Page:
So let’s start with defining the word “diversity.” Dictionary.com offers the following:

di·ver·si·ty [dih-vur-si-tee, dahy-] noun, plural di·ver·si·ties.

1. The state or fact of being diverse; difference; unlikeness: diversity of opinion.

2. Variety; multiformity.

3. A point of difference.

I find a few things notable in this definition. The first is that diversity is defined as a noun and not a verb. This means that it is a state of being and not something you do. Hence one cannot perform diversity. This definition suggests that to simply do things that we think seem diverse (i.e., color blind casting) isn’t enough. The definition suggests that to achieve diversity, you have to accept difference as the rule and not the exception. Diversity has become code for throwing cultural and gender difference at a white wall and hoping that the differences stick, but being OK when some or all of them simply slide to the floor.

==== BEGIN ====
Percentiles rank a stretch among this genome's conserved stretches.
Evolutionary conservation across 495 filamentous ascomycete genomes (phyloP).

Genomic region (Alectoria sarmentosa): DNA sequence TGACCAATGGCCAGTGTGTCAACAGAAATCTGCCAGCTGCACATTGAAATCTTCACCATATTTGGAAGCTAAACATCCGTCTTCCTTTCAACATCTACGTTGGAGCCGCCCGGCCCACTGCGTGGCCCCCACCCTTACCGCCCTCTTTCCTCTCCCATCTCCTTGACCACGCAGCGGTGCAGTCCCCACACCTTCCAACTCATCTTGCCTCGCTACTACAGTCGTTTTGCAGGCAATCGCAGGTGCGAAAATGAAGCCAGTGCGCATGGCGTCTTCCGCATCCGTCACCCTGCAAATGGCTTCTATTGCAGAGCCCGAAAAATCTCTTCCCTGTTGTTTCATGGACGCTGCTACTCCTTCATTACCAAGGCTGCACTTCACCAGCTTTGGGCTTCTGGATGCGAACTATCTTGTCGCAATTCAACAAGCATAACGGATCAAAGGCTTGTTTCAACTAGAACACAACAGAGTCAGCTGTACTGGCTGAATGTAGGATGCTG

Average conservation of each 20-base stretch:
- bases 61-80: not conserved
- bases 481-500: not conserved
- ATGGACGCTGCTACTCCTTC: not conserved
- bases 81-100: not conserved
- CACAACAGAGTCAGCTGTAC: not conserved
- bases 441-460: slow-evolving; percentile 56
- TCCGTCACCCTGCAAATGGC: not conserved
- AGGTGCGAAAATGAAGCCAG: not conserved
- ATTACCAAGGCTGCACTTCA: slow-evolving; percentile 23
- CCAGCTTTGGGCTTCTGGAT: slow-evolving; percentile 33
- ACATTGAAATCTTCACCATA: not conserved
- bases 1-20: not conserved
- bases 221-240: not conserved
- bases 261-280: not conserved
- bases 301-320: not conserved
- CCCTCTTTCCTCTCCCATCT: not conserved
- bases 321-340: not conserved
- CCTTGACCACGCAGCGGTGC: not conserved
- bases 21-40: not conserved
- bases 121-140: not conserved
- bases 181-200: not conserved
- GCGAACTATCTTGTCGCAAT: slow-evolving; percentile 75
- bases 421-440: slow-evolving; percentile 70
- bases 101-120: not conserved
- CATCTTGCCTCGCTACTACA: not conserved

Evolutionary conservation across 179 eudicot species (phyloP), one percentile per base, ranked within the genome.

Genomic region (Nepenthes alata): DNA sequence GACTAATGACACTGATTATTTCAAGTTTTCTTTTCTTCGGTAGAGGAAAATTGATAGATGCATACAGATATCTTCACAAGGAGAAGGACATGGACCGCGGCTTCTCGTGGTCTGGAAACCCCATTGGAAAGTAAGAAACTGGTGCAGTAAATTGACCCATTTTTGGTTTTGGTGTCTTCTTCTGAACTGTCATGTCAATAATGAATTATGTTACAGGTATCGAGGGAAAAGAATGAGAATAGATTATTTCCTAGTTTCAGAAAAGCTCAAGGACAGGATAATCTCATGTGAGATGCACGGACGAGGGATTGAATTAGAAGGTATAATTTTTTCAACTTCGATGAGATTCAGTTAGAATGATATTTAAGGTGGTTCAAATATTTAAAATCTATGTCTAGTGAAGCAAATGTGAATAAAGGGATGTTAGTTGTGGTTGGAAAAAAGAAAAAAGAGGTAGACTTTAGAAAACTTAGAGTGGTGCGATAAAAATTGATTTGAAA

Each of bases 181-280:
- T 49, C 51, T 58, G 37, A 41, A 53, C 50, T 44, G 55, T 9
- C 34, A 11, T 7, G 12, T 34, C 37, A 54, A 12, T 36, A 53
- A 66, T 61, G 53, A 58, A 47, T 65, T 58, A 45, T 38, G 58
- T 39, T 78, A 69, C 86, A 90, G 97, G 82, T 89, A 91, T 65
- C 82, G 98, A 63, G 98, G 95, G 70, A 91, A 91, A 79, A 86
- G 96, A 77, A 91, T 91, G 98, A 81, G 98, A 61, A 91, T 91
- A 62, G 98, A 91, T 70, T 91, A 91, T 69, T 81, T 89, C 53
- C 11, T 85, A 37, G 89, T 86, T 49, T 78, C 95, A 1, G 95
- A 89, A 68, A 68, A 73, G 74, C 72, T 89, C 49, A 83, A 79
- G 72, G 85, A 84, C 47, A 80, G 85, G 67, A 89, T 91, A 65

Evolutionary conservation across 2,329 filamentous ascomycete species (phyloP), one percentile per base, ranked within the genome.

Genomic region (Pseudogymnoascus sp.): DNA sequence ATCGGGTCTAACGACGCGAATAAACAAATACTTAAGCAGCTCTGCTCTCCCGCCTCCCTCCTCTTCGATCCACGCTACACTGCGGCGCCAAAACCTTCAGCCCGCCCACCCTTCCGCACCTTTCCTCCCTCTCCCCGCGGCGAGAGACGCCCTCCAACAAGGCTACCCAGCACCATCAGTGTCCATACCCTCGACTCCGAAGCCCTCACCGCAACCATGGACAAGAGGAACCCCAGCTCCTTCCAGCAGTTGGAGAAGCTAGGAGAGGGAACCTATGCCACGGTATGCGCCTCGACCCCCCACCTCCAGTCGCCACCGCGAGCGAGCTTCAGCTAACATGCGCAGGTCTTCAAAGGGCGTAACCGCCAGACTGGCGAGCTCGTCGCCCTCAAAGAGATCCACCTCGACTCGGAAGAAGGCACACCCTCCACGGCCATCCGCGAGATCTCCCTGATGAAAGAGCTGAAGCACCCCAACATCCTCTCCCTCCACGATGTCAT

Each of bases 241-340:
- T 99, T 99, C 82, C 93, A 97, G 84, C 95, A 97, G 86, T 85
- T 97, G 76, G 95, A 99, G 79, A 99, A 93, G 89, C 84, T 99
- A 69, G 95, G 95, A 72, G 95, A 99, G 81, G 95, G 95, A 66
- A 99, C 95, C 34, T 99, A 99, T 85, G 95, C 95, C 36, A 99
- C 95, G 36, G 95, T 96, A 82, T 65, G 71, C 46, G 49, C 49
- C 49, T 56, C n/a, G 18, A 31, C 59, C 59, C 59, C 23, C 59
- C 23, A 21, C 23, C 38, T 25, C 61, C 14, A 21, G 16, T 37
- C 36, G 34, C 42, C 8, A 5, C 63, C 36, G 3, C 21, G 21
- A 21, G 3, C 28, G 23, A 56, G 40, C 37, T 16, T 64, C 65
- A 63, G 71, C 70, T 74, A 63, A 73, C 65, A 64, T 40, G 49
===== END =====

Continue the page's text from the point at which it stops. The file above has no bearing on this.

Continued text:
The first is that diversity is defined as a noun and not a verb. This means that it is a state of being and not something you do. Hence one cannot perform diversity.

Per the aforementioned definition, diversity at its core means that there are a variety of things that make up a whole that have different shapes, forms, and kinds. So I think it is safe to say that a state of being diverse can only be achieved if there is variety. We have attempted to achieve diversity by keeping most things in American theater culturally homogenous and adding a dash of difference. But the definition of the word diversity lets us know that this type of thinking is topsy-turvy.

Then there is this third part of the definition, “a point of difference.” A “point” is defined in its second definition as, “a projecting part of anything.” From this one can infer that diversity is the center, the focal point, from which difference and variety project. We have attempted to introduce diversity into the American theater landscape without diversifying the centers of artistic decision-making (producers, artistic directors, board of directors, etc.) in our theatrical institutions. How can we project difference into the entire theatrical experience when the points are culturally homogenous?